Conflict Management CM

From Alicia Utecht: New issue of NCMR

  • 1.  From Alicia Utecht: New issue of NCMR

    Posted 06-07-2021 10:56
    Dear colleagues,

    Please see below for a note from Alicia Utecht and Qi Wang:


    I am reaching out to share the table of contents for Negotiation and Conflict Management Research (NCMR) 14.2 with AOM's Conflict Management Division. This issue is available online at https://lps.library.cmu.edu/NCMR/issue/61/info/
    Stevens, T.M., Aarts, N., and Dewulf, A. (2021). Using emotions to frame issues and identities in conflict: Farmer movements on social media. Negotiation and Conflict Management Research, 14(2), 75-93. https://doi.org/10.1111/ncmr.12177
    Abstract: Polarization and group formation processes on social media networks have received ample academic attention, but few studies have looked into the discursive interactions on social media through which intergroup conflicts develop. In this comparative case study, we analyzed two social media conflicts between farmers and animal right advocates to understand how conflicts establish, escalate, and return dormant through issue and identity framing and the discursive use of emotions. The results show that the two groups used the same set of frames throughout the three phases. We identify this as a symmetric conflict framing repertoire. The groups both use a dominant moral frame (animal welfare is of absolute value), but express distinct views on policy solutions. This triggers a contestation of credibility (who knows best and who cares most for animals) in which the two groups use the same set of issue and identity frames to directly oppose each other. The binary opposition is initially established through issue framing but escalates into an identity conflict that involves group labeling and blaming. The discursive use of emotion reinforces this escalation in two ways. First, it reinforces a vicious cycle in the contestation of credibility: While emotions are implicitly used to frame oneself as caring and trustworthy, emotion is explicitly used to frame the other party as deceptive and irrational. Second, disputants use collective emotions as a response to the other group's offensive actions (blaming) and as a justification of one's own collective actions. We discuss how this conflict differs from previously studied conflicts to provide plausible explanations for these findings.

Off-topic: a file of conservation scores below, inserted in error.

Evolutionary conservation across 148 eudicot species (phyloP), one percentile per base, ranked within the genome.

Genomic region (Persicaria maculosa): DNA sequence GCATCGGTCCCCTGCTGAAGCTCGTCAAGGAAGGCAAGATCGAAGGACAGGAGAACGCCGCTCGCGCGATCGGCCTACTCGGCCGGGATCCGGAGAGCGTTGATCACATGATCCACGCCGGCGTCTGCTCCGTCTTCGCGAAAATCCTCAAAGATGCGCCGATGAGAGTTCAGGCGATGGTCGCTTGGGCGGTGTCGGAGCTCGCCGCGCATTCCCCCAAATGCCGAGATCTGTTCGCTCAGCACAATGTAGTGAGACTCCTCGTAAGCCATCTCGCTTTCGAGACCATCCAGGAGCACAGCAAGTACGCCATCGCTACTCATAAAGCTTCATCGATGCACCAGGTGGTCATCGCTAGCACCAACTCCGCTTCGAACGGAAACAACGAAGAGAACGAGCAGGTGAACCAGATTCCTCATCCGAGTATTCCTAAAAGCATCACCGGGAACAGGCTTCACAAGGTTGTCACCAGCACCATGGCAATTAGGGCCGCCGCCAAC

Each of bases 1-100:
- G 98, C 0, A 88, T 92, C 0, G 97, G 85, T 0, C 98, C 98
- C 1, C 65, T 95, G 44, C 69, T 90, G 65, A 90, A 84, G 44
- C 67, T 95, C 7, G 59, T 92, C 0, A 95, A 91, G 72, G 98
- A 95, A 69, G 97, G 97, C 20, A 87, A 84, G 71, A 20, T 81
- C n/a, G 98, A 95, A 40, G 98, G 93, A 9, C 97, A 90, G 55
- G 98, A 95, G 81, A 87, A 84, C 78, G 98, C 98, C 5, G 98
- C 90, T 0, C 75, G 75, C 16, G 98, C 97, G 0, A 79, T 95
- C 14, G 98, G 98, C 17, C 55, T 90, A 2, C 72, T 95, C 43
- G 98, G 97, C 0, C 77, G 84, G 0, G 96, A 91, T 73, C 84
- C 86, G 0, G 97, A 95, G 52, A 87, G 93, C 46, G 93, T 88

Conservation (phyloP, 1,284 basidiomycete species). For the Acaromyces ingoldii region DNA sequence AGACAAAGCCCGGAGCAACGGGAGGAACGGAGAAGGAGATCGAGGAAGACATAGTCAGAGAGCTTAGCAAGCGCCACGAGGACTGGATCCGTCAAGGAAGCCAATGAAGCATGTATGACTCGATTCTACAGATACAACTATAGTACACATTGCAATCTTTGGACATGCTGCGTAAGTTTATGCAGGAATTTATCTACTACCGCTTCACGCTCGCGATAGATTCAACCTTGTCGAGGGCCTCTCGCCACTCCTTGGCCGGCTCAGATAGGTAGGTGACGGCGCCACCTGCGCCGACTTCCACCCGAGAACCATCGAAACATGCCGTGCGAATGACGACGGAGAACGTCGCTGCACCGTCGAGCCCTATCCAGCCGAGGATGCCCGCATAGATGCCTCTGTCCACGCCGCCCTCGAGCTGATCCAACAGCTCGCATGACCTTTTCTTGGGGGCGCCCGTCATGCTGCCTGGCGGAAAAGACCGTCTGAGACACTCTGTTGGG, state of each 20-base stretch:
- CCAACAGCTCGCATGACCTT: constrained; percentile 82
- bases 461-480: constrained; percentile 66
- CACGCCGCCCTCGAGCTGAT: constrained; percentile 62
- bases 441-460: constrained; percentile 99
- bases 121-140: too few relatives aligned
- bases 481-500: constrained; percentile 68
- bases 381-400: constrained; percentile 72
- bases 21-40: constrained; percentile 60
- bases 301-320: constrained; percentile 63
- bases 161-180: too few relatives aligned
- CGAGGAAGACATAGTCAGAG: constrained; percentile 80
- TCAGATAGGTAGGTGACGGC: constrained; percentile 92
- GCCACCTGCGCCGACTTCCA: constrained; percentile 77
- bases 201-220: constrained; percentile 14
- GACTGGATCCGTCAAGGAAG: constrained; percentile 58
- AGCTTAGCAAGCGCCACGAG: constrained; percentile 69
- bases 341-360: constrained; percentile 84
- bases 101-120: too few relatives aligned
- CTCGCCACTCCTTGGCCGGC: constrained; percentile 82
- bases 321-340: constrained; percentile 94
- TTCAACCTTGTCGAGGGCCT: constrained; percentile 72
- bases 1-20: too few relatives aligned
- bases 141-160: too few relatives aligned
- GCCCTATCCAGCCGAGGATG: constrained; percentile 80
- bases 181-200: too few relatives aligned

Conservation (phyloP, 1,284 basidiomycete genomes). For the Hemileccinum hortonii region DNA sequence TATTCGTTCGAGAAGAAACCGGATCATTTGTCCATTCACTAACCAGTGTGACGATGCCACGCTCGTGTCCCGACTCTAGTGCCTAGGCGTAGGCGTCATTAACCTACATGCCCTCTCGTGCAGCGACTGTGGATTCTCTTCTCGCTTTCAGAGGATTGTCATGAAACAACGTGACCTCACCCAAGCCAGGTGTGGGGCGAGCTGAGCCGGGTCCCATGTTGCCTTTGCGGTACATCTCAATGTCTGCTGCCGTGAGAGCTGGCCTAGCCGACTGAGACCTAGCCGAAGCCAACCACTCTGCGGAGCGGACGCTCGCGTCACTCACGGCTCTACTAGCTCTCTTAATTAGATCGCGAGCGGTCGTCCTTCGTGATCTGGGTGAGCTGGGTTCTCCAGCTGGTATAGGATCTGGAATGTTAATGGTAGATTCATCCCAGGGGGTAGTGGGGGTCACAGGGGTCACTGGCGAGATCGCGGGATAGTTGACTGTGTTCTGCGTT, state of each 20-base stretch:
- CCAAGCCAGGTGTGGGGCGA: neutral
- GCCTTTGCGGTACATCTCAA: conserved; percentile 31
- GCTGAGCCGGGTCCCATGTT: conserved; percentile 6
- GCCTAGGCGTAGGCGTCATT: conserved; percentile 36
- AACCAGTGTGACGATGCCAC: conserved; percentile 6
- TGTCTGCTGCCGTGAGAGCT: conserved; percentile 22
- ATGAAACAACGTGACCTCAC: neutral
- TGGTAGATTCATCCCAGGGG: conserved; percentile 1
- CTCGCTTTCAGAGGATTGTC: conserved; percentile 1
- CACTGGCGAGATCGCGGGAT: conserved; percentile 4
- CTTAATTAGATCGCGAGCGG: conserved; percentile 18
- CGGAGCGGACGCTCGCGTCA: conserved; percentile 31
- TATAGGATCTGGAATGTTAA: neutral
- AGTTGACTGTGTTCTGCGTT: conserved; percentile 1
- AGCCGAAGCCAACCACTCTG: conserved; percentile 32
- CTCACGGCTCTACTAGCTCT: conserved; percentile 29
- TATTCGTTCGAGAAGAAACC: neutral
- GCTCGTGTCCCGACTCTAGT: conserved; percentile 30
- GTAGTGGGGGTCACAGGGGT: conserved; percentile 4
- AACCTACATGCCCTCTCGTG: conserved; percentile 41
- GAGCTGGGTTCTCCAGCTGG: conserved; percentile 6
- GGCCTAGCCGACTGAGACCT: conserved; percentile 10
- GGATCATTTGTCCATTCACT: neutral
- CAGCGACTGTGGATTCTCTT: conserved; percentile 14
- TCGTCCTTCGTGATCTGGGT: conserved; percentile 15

Muir, K., Joinson, A., Collins, E., Cotterill, R., and Dewdney, N. (2021). When asking "what" and "how" helps you win: Mimicry of interrogative terms facilitates successful online negotiations. Negotiation and Conflict Management Research, 14(2), 94-110. https://doi.org/10.1111/ncmr.12179
    Abstract: Strategic word mimicry during negotiations facilitates better outcomes. We explore mimicry of specific word categories and perceptions of rapport, trust, and liking as underlying mechanisms. Dyads took part in an online negotiation exercise in which word mimicry was manipulated: Participants were instructed to mimic each other's words (both-mimic), one participant mimicked the other (half-mimic), or neither participant mimicked (neither-mimic). When given a simple instruction to mimic their partner, participants mimicked both the style (personal pronouns, adverbs, linguistic style, interrogative terms) and the content (affiliation terms, power terms, and assents) of their partner's messages. Mimicry was associated with greater joint and individual points gain and perceptions of rapport from the mimicked partner. Further, mimicry of interrogative terms (e.g., how, why) mediated positive effects of mimicry upon negotiation outcomes, suggesting the coordination of question asking between negotiators is an important strategy to create beneficial interactions and add value in negotiations.